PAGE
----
Although the Kinect gaming system (Microsoft Corp, Redmond, WA) has been shown to be of therapeutic benefit in rehabilitation, the applicability of Kinect-based virtual reality (VR) training to improve motor function following a stroke has not been investigated. This study aimed to investigate the effects of VR training, using the Xbox Kinect-based game system, on the motor recovery of patients with chronic hemiplegic stroke.
This was a randomized controlled trial. Twenty patients with hemiplegic stroke were randomly assigned to either the intervention group or the control group. Participants in the intervention group (n = 10) received 30 minutes of conventional physical therapy plus 30 minutes of VR training using Xbox Kinect-based games, and those in the control group (n = 10) received 30 minutes of conventional physical therapy only. All interventions consisted of daily sessions for a 6-week period. All measurements using Fugl–Meyer Assessment (FMA-LE), the Berg Balance Scale (BBS), the Timed Up and Go test (TUG), and the 10-meter Walk Test (10mWT) were performed at baseline and at the end of the 6 weeks.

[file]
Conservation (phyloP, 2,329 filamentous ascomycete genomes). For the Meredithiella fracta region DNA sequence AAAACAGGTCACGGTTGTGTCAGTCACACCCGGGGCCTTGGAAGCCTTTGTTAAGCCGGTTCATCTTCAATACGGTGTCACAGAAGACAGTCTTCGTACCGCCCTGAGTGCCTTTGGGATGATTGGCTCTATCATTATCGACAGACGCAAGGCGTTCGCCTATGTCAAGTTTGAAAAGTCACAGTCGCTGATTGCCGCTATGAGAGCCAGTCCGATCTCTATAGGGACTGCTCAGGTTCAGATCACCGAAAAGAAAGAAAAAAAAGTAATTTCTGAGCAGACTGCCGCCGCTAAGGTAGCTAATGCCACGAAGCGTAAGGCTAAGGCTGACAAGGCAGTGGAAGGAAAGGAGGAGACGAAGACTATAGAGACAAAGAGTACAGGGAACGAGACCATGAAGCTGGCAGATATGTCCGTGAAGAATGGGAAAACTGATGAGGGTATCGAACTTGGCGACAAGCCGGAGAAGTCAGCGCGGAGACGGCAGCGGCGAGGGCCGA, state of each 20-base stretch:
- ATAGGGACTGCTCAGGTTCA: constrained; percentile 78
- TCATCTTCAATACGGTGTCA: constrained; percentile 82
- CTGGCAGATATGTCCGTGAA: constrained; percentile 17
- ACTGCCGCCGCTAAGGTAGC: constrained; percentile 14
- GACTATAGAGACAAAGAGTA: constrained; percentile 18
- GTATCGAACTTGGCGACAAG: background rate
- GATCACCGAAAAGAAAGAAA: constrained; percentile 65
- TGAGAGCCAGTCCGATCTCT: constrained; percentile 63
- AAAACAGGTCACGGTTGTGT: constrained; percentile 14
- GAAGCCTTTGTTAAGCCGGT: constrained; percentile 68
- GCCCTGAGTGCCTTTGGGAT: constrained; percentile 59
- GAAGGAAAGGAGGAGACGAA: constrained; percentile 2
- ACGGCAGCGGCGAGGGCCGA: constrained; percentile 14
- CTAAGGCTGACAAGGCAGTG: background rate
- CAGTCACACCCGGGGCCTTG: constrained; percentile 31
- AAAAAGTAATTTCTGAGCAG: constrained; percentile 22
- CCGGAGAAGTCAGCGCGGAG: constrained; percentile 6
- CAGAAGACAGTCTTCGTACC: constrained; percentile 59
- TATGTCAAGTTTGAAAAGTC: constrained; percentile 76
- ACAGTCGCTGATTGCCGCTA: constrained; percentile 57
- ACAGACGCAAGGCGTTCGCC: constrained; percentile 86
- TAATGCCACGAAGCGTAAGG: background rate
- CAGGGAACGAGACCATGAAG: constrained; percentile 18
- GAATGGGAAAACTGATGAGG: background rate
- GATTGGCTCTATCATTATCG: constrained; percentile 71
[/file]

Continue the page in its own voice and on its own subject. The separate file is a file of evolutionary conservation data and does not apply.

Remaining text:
The scores on the FMA-LE, BBS, TUG, and 10mWT improved significantly from baseline to post intervention in both the intervention and the control groups after training. The pre-to-post difference scores on BBS, TUG, and 10mWT for the intervention group were significantly more improved than those for the control group (P < .05).
Evidence from the present study supports the use of additional VR training with the Xbox Kinect gaming system as an effective therapeutic approach for improving motor function during stroke rehabilitation.